For weeks, everyone interested in Pennsylvania's voter identification law had one place to focus their attention -- the Harrisburg courtroom where a judge was considering a challenge aimed at blocking the law from taking effect in the November presidential election.
But now things get more complicated.
With Commonwealth Court Judge Robert Simpson Jr. turning down that challenge, the controversy over voter ID shifts to hundreds of different, disparate locations throughout the state, all potentially important in determining who will be able to vote Nov. 6:
The state Supreme Court, where Simpson's ruling is already under appeal.
The Department of State in Harrisburg, in charge of election apparatus. Just before Simpson opened hearings on the law, the department committed the state to providing a new variety of "voter-only" ID card, not yet available to the public. Department officials are to meet in State College this week with county election officials, hoping to clarify details of how the new ID should work.
The Department of Transportation, now an essential cog in state election machinery on top of its duties licensing drivers and maintaining roads and bridges. PennDot's 71 licensing centers, open for varying hours in 58 counties, are now the main source for most eligible voters to get the ID they will need to vote -- including the new "voter-only" cards that are supposed to become available Aug. 27.
Election offices in Pennsylvania's 67 counties, now described by state officials as the final authorities on whose ballots will count in November. Registered voters whose ID are found deficient at their polling places will be permitted to cast provisional ballots; then they'll have six days after the election to produce ID -- and hope their county board of election accepts it.
Hundreds of civic organizations, churches, labor unions, senior-citizen groups, and housing agencies, now playing critical but unofficial and unpaid roles in educating the public about the new voter ID requirements, advising individuals on exactly what documents they'll need to vote in November and in some instances providing transportation and physical assistance to get people to the right PennDot location.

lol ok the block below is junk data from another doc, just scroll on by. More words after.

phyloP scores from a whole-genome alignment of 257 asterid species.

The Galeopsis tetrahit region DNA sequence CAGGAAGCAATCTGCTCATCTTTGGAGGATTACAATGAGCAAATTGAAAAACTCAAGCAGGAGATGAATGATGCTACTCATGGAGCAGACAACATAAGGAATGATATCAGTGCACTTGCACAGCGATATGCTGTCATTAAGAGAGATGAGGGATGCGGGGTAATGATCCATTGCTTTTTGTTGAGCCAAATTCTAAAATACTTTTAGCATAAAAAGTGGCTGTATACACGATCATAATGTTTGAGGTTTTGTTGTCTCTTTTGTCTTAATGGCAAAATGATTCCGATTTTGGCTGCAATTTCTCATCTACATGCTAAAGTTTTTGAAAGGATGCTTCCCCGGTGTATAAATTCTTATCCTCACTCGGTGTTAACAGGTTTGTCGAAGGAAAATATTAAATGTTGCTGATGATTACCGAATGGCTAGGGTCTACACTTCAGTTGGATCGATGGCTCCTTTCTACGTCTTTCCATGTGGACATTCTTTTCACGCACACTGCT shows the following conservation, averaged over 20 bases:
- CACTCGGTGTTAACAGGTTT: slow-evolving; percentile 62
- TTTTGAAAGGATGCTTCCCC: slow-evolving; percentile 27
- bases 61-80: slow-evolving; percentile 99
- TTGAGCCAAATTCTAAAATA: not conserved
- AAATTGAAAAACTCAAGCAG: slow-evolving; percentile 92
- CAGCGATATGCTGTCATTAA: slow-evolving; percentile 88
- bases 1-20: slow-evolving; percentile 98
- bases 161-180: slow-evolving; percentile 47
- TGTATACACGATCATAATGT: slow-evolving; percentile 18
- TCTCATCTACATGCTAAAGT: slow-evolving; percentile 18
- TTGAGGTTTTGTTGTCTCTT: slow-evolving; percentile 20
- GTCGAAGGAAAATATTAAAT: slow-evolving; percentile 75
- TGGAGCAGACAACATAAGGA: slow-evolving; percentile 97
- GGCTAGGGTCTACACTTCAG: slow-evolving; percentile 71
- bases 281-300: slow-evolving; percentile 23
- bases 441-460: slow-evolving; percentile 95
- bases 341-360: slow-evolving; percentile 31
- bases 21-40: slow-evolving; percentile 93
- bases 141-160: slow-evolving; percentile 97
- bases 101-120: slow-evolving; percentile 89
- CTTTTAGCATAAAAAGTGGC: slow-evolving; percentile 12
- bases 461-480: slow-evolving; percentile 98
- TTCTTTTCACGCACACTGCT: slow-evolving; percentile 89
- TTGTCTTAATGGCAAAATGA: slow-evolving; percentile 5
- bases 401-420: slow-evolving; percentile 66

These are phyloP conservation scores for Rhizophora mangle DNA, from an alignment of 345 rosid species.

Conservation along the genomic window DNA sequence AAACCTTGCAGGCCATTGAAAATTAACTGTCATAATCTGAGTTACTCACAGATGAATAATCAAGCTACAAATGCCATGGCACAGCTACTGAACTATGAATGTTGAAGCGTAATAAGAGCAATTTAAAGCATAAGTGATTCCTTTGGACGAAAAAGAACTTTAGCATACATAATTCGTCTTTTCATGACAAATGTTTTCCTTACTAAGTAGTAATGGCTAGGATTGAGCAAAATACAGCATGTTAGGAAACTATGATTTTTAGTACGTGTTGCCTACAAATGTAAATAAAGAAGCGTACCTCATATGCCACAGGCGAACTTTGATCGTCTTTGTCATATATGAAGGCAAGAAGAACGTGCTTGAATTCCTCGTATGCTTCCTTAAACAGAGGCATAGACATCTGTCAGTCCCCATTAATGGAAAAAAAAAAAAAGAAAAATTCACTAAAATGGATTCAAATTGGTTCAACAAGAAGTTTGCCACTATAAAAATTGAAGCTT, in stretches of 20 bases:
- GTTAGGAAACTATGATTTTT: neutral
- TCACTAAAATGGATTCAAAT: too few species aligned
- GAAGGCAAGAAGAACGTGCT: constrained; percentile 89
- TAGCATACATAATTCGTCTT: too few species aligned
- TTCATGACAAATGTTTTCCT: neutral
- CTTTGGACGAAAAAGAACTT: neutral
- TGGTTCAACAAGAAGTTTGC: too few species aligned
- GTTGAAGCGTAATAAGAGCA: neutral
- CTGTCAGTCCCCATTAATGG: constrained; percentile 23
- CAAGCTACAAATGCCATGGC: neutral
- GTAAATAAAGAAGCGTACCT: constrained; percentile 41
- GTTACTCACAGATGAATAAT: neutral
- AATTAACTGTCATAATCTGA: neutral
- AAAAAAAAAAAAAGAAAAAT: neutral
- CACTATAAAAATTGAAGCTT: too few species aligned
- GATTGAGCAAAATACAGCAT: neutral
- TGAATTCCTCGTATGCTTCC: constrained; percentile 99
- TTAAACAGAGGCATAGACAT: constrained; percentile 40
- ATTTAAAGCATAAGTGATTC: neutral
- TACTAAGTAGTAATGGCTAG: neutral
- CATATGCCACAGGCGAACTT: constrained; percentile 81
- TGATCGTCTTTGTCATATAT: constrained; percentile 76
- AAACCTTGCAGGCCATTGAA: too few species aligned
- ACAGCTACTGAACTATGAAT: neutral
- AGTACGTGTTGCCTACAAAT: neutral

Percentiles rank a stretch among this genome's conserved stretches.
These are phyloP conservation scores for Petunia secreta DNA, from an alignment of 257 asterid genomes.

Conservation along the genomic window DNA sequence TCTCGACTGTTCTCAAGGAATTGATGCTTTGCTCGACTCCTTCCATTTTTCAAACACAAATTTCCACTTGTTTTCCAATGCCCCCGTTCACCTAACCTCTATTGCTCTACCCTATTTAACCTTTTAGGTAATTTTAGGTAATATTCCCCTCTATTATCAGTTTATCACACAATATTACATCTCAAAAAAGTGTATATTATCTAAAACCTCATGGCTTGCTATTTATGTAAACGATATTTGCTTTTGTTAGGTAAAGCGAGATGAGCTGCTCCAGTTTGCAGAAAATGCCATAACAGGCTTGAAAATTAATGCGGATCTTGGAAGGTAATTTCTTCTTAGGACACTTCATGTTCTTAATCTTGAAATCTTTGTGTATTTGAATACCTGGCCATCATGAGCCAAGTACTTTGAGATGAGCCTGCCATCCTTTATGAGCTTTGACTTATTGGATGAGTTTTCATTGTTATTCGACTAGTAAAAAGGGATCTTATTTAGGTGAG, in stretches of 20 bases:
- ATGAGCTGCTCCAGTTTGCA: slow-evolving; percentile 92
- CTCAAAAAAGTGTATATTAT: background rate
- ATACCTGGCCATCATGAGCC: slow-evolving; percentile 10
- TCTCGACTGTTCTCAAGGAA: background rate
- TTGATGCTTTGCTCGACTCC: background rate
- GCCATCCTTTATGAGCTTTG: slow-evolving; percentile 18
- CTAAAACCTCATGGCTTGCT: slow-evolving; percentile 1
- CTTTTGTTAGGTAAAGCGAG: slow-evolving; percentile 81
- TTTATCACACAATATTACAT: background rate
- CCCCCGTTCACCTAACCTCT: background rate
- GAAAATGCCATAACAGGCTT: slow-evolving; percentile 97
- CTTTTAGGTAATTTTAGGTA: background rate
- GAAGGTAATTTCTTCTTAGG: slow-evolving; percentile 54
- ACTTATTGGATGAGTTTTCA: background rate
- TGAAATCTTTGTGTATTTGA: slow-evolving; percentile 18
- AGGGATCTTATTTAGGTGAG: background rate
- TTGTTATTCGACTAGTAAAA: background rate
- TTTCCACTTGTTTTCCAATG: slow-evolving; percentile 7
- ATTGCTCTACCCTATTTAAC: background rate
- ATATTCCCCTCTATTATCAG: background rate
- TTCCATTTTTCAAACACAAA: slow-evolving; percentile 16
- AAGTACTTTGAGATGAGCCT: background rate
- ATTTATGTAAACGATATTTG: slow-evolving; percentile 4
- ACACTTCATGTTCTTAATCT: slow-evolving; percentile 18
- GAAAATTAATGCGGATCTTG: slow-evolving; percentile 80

"Judge Simpson's ruling changed the game and really focused attention on this issue, in a lot of different places," said Zack Stalberg, president of the Committee of 70. "In that sense it was good, whether you agree with it or not."
His group is a charter member of the PA Voter ID Coalition, formed by some 150 organizations to educate voters about the law and assist those who need help getting acceptable ID.
"Now there are a lot of moving parts, so there definitely is plenty of confusion," Stalberg said. "This is a by-product of passing this law relatively close to a presidential election in which Pennsylvania is likely to be a critical swing state. Had it been done in a different year, this would be a much more orderly process."
He is not the only one using the word confusion.
There is confusion at PennDot centers, where some people report they were asked to pay $15 -- by money order, no personal checks or cash -- for the nondriver IDs that are supposed to be free. Others tell of clerks' inflexible requests for documents they're unable to provide.
"You're thrown into line with sometimes several hundred other people and there's a good chance your clerk hasn't had any special training in dealing with these voter ID issues," Stalberg said.
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